As I discussed in my previous musing, I recently had to deal with a wildfire near my home in the mountains of California. As many of you know, global issues have created environmental conditions conducive to various natural disasters, not the least of which is wildfires.
Over the last few decades, there has been a steady increase in global temperatures and, in the case of California, extreme drought. In turn, the lack of water leads to the death and consequent drying of vegetative growth, and when combined with extreme heat (the temperature on the day the Oak Fire started was 108F/42C), all it takes is a little spark to start a wildfire, which quickly grows out of control.
Now temperatures in many European cities have also reached these scorching levels. Europeans are now beginning to deal with forest fires, which are part of California's natural life cycle. However, they are not typical in many European countries.
What makes forest fires particularly disastrous today is that places once only inhabited by trees and wildlife are now increasingly inhabited by humans and all their possessions (houses, cars, and so on). Mixing in the artificial materials creates conditions that take a forest fire from being a natural ecological event to an absolute disaster.
So, let's look at this in terms of the networked world. There was a time when the networked world was sparsely populated. A cybersecurity issue was generally a nuisance rather than a potential disaster. Now, a cybersecurity event has the potential to snowball into a catastrophe. The risk has increased with the immense growth in the network population.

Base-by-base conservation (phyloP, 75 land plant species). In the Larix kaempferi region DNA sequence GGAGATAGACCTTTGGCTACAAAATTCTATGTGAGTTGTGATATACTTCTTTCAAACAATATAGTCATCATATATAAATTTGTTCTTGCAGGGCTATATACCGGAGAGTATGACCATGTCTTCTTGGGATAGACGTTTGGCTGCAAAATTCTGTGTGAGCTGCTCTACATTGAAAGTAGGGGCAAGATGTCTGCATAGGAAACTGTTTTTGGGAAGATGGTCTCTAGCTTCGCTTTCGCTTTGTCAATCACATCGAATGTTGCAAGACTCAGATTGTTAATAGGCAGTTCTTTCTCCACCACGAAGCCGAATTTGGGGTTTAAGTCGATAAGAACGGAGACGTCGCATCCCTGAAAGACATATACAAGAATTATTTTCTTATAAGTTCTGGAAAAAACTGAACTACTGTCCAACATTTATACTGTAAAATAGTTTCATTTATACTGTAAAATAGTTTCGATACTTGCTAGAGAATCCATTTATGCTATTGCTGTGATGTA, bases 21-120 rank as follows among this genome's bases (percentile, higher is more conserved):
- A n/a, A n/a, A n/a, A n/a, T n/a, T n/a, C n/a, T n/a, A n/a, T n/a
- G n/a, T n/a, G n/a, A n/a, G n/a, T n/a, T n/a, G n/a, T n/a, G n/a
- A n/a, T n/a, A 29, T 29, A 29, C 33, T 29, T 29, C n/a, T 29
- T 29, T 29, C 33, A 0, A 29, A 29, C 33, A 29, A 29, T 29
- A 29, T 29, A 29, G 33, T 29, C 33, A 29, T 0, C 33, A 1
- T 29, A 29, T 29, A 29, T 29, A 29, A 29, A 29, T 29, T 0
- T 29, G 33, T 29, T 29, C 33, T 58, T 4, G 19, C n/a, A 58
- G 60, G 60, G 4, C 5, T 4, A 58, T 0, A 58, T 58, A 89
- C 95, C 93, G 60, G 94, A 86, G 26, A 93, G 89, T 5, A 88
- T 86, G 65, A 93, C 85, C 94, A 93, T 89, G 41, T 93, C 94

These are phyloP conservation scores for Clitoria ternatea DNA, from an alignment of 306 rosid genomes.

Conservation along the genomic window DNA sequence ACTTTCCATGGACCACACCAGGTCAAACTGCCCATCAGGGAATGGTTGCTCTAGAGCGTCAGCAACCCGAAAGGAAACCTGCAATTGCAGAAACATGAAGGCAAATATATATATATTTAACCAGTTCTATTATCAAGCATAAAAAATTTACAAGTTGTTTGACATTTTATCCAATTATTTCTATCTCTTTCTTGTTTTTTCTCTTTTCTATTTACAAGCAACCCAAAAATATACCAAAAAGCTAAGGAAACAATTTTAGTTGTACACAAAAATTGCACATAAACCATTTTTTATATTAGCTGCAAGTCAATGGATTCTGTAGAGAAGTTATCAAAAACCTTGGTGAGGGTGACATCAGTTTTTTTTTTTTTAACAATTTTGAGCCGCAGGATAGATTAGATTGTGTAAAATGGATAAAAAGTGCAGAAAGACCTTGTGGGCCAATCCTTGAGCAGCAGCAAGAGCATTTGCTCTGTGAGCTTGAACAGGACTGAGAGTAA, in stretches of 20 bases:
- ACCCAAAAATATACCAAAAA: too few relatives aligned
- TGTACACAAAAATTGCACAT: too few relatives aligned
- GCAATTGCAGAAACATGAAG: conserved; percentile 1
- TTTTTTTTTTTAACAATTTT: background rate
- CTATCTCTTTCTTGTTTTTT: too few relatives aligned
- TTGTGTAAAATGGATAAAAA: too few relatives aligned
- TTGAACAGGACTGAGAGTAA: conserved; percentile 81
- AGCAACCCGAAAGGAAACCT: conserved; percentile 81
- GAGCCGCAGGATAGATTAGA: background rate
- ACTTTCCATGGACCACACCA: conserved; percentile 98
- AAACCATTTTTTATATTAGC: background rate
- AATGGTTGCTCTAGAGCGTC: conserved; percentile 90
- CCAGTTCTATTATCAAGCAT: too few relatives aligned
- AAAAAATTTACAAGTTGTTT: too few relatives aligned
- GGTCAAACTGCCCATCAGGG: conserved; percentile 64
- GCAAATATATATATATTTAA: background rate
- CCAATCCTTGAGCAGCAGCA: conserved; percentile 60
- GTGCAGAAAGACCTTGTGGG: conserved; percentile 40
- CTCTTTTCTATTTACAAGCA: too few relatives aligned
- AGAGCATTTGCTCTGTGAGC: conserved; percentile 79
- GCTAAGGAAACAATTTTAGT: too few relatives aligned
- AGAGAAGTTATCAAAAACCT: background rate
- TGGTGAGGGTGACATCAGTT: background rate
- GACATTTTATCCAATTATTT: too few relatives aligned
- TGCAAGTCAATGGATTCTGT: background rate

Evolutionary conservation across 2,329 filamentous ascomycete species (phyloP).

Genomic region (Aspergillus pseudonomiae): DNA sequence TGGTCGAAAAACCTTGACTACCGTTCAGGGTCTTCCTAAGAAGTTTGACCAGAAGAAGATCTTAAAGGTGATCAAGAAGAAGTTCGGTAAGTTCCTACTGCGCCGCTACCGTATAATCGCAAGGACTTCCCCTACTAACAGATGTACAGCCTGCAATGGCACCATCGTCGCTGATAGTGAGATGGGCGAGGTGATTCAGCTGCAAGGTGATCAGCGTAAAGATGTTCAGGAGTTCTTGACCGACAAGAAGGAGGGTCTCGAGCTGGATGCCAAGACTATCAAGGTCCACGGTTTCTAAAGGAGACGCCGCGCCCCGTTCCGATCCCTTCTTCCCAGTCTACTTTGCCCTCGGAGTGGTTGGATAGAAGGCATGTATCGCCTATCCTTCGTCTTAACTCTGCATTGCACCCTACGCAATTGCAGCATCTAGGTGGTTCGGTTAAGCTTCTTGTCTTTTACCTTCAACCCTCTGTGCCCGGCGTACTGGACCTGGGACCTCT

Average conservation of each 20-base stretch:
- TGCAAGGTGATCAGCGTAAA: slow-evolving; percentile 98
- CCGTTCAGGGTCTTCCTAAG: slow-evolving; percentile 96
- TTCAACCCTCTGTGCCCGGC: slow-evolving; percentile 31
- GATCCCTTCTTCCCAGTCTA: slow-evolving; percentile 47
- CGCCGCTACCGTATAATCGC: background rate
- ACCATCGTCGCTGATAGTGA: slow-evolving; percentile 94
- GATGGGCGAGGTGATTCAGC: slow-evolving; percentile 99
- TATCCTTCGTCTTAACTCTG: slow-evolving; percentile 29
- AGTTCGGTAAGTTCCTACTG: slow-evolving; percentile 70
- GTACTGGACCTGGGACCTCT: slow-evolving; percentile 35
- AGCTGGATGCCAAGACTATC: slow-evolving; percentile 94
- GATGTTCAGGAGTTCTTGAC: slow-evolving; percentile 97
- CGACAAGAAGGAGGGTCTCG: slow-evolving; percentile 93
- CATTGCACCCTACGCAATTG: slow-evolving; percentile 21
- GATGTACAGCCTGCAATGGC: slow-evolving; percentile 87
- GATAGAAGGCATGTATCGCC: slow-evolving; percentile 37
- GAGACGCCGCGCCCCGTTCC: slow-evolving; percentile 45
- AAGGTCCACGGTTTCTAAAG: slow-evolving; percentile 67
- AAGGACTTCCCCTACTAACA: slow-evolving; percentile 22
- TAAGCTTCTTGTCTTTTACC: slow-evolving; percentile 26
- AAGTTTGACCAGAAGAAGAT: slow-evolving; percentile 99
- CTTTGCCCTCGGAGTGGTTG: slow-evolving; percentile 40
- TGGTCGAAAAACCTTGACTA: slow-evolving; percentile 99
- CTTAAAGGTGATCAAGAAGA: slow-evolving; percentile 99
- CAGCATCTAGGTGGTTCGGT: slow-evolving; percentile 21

Moreover, the ability of a cybersecurity “firestorm” to spread quickly and impact unforeseen systems has now become a genuine concern. Now, this is very important to consider because, with the explosion of networked devices, many approaches to addressing cybersecurity have not grown to match the potential for a large cybersecurity disaster. Organizations that have invested efforts in cybersecurity management and recovery due to events that happened a decade ago may be unaware of how much more at risk they are as times have changed.
So the same holds true when we look at cybersecurity attacks. Attacking some systems can be more or less “toxic,” depending on what the machine holds and the attack itself. A perfect example is DDoS amplification attacks, where vulnerable systems amplify attacks. As a salient example, in the February 2018 GitHub DDoS Attack, the attackers were able to amplify the attack by a factor of 50,000!
These are just a few examples, but it illustrates the importance of understanding just how serious a cybersecurity issue can be once it is let loose. This is truly a raging toxic dumpster fire in the world of cybersecurity, and the ability to locate systems vulnerable to such attacks and identify environmental conditions (e.g., the existence of malware) that can carry out the attack is critical.
Going forward, I want to consider some of these disasters and specifically discuss how the level of danger during a cybersecurity disaster varies based on the specific systems and environments in the disaster’s pathway.
As we have learned in California, not all wildfires are the same. The environmental impact has more to do with the location than the fire's size. Stay tuned.